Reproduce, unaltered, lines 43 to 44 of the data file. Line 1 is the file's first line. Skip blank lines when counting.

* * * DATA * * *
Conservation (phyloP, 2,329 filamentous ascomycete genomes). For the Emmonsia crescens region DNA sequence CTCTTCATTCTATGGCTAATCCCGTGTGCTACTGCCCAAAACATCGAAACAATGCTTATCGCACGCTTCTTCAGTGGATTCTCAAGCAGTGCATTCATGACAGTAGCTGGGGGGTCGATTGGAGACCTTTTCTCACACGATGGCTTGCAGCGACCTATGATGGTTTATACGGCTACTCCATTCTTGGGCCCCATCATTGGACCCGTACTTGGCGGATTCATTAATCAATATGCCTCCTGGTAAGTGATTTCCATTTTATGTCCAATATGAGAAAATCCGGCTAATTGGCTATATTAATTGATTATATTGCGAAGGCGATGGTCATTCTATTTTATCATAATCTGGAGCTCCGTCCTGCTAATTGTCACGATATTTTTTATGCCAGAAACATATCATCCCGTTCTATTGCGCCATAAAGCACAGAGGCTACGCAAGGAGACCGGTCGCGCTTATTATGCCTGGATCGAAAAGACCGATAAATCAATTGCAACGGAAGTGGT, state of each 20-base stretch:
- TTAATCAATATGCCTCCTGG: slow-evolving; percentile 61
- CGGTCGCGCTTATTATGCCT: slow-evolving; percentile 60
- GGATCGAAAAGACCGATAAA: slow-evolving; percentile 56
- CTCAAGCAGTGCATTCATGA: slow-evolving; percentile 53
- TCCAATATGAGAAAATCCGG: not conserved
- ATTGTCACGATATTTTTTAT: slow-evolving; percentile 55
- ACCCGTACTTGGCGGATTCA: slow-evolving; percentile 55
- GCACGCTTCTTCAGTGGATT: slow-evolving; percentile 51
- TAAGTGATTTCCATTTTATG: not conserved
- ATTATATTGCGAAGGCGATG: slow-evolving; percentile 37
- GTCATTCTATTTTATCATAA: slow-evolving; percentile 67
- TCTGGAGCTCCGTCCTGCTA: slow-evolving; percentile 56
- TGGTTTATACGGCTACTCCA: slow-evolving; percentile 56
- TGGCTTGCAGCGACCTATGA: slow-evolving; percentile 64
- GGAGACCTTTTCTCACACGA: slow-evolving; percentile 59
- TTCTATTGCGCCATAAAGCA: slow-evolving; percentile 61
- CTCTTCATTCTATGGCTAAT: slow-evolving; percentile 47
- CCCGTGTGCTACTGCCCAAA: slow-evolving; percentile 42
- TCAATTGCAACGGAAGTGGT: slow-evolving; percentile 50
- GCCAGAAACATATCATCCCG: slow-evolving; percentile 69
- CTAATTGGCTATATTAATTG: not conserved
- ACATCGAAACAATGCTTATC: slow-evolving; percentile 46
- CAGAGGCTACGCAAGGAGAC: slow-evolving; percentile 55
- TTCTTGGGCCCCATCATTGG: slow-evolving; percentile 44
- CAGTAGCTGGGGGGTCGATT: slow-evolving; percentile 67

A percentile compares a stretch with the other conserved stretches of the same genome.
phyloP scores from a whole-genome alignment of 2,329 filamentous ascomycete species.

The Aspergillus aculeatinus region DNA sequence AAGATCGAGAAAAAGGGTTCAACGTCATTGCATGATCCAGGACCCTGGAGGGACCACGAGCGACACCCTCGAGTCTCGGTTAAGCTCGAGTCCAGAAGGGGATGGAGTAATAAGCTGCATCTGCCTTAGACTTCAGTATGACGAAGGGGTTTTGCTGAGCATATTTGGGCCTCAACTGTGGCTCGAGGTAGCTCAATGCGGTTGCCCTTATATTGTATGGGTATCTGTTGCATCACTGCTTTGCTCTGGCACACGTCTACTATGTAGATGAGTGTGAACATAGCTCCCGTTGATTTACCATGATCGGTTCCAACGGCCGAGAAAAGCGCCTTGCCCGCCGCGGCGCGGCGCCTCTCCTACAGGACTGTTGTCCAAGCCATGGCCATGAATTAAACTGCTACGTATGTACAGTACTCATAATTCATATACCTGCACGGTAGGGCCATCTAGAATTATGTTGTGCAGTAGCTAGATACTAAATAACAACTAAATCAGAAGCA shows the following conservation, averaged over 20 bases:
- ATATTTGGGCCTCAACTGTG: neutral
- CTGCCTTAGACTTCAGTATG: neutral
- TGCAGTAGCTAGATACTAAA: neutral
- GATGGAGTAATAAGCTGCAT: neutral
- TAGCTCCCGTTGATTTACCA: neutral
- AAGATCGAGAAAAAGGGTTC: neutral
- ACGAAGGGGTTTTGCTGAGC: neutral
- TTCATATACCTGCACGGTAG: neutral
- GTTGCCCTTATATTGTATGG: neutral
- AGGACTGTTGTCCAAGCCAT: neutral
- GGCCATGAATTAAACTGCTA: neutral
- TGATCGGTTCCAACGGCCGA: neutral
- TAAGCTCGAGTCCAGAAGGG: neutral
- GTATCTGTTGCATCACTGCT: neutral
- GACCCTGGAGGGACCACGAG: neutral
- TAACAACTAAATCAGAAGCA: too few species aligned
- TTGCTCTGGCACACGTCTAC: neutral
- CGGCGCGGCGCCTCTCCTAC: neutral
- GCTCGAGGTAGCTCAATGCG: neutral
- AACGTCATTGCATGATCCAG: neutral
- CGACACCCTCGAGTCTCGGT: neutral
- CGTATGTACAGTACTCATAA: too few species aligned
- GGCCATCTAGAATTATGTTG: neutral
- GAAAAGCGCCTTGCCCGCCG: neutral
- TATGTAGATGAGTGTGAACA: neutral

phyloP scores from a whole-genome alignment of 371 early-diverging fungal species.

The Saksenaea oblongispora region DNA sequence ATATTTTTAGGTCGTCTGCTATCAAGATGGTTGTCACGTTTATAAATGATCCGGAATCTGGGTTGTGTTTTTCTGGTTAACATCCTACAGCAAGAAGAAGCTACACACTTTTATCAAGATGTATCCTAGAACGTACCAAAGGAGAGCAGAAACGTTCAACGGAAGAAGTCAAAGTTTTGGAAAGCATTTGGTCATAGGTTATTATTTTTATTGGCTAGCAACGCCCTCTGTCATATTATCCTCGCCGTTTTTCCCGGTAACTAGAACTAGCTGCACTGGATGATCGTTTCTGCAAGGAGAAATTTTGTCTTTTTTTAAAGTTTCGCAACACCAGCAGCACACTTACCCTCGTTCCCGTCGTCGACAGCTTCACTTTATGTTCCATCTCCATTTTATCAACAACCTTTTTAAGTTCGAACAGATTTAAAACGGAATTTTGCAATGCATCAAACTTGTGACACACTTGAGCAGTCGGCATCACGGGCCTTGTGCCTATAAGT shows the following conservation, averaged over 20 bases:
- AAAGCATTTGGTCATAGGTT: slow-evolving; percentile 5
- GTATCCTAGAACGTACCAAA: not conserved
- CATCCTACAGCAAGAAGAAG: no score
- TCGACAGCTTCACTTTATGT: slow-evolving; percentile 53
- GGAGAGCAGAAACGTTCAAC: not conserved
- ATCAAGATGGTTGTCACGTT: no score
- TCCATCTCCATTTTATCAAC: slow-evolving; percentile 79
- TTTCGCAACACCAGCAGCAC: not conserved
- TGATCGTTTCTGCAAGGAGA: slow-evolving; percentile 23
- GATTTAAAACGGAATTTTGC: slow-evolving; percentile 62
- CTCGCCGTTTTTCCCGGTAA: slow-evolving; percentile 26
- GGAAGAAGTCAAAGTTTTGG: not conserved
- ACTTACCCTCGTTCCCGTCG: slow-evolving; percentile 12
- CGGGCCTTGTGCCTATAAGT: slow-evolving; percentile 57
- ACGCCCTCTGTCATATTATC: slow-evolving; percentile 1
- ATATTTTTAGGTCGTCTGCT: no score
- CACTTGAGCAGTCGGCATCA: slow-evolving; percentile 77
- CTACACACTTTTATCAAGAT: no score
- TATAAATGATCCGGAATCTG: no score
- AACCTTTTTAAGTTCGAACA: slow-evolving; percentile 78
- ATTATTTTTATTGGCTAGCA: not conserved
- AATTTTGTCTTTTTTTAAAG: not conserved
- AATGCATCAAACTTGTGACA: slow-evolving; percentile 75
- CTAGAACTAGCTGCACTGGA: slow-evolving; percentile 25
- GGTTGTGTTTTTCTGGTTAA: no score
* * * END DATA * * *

- GTATCTGTTGCATCACTGCT: neutral
- GACCCTGGAGGGACCACGAG: neutral